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Artichokes

The artichoke has a colorful history. Not only does it look like a woman when cut in half but ancient Greek lore characterizes it as a young woman named Cynara.

 

Artichokes were popularized by Catherine de Medici, married to Henry II of France. She is reputed to have eaten copious amounts of them. Could have been that she wanted to give birth to a boy, something gleaned from ancient Greeks. Or it could have been for their aphrodisiac quality as they were believed to warm the genitals. She was considered absolutely scandalous as in 16th century Europe as only men were allowed to consume artichokes due to their presumed libido effect. Of course, Henry ate his share as well.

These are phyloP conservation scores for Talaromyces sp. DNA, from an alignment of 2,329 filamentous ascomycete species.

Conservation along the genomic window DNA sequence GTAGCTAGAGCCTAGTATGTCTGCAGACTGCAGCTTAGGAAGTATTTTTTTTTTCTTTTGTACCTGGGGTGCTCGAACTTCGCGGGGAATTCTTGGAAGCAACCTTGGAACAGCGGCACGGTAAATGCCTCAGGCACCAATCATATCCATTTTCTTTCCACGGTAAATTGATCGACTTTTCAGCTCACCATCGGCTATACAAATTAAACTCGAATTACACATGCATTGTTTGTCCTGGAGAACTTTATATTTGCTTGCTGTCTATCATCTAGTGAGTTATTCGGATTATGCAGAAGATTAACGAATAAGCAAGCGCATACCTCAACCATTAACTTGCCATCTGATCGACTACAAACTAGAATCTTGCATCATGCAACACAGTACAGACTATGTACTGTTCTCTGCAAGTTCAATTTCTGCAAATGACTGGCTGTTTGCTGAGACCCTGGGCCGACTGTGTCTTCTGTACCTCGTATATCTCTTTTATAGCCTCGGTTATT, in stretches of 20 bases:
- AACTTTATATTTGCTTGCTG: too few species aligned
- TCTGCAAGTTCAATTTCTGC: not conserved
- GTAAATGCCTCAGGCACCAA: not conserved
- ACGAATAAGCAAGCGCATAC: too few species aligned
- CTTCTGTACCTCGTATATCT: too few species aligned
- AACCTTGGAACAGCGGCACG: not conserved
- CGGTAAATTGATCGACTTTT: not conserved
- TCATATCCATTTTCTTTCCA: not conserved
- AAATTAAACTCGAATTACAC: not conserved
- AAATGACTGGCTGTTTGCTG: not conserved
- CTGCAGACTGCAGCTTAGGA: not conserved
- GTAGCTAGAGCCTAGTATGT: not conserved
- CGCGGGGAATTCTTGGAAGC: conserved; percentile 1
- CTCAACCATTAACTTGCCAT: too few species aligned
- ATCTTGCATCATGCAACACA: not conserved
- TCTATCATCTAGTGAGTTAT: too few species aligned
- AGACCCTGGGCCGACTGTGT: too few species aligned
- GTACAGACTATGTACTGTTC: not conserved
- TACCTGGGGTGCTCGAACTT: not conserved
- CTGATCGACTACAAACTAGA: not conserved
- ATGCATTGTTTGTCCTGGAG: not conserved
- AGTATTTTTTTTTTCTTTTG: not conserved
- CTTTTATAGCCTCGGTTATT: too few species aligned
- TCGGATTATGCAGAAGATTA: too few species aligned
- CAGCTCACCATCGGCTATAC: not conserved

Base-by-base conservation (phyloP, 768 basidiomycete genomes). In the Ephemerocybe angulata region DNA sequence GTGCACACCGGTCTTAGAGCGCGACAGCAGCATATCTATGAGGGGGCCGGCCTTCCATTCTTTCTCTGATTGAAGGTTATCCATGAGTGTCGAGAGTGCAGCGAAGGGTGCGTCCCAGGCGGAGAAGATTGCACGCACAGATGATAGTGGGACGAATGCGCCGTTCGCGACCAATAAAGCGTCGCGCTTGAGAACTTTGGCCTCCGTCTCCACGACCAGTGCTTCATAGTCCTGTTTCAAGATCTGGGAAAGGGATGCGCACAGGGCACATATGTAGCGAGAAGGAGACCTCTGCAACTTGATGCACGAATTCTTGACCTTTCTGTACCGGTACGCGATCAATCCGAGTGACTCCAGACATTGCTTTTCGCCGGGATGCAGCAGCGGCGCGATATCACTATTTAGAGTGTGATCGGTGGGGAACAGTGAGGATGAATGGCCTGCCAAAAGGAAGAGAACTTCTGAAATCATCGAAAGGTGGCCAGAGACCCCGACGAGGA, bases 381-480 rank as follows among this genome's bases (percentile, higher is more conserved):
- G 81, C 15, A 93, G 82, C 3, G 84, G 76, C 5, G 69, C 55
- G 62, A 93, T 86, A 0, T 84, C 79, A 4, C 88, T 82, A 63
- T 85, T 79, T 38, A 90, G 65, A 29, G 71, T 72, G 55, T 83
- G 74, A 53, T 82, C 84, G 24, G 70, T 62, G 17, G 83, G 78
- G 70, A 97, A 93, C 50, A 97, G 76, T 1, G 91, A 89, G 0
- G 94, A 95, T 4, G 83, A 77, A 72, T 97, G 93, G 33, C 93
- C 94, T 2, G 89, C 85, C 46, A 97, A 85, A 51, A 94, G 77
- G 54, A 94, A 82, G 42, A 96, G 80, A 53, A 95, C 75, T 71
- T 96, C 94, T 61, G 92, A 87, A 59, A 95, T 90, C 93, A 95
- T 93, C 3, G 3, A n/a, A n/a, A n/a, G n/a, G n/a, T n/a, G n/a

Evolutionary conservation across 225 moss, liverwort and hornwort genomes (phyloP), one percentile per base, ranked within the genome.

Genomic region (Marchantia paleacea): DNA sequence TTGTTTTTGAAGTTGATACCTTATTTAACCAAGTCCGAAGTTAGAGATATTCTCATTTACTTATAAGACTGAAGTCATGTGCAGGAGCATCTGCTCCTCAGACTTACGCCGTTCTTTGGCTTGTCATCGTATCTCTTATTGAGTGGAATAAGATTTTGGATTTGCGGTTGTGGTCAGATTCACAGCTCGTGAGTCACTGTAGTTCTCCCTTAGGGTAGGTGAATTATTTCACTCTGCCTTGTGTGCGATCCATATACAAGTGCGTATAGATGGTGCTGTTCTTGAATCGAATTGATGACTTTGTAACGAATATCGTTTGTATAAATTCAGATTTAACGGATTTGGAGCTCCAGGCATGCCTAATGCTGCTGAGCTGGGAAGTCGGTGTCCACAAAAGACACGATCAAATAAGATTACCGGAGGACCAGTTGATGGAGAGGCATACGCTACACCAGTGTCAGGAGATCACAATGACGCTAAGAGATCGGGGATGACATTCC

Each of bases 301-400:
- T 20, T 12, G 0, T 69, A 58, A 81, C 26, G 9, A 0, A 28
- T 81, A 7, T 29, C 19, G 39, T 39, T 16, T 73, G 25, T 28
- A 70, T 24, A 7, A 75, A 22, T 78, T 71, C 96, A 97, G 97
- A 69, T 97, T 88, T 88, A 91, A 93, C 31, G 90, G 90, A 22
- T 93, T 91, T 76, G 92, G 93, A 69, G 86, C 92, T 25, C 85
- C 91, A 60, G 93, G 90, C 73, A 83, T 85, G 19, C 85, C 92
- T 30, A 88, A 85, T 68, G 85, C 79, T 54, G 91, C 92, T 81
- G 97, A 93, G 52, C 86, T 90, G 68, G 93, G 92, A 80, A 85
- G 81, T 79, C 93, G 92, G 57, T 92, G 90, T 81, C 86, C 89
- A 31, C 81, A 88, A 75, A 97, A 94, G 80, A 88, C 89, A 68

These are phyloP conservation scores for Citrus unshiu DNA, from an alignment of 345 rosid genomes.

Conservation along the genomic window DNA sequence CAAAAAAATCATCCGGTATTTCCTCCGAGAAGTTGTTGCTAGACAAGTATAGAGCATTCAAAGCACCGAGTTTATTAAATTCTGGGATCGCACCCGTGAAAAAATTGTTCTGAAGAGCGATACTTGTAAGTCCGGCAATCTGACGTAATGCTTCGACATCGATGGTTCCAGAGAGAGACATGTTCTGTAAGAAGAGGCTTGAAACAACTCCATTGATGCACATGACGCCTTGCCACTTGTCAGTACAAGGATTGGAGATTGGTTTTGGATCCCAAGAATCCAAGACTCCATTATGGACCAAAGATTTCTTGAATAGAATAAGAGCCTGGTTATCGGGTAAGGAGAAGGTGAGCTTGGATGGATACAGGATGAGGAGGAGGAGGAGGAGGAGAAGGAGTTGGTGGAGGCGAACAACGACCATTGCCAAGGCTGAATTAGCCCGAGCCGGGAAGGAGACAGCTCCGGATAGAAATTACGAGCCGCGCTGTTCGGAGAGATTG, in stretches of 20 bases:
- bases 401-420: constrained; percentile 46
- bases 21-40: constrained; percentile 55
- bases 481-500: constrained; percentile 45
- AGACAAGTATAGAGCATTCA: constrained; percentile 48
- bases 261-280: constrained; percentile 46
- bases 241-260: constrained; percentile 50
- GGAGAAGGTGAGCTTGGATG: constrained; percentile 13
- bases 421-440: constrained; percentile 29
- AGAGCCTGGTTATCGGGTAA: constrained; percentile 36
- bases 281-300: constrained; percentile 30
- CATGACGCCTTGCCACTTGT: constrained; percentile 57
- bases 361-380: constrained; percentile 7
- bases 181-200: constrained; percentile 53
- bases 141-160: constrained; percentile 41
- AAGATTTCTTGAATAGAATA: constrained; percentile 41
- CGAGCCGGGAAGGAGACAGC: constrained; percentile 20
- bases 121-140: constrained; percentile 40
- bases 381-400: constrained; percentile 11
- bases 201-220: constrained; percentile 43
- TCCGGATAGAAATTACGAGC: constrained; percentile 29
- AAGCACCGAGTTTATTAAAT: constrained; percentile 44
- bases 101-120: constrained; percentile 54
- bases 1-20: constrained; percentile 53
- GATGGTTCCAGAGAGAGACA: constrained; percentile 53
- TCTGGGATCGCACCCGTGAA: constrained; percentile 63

Although much is written about the fact that artichokes have long been considered powerful aphrodisiacs the scientific information is that they contain a large amount of potassium and sodium salt, things good for the cardiovascular system (the blood flow connection). There is also a sensuality of the act of eating artichokes.  It's a finger food (sexy) and you have to pull the leaves through your mouth against your teeth to eat the flesh all the while sucking in a bit. However, I suspect the attribute exemplified in the above photo has something to do with making it one of the most recognized aphrodisiacs.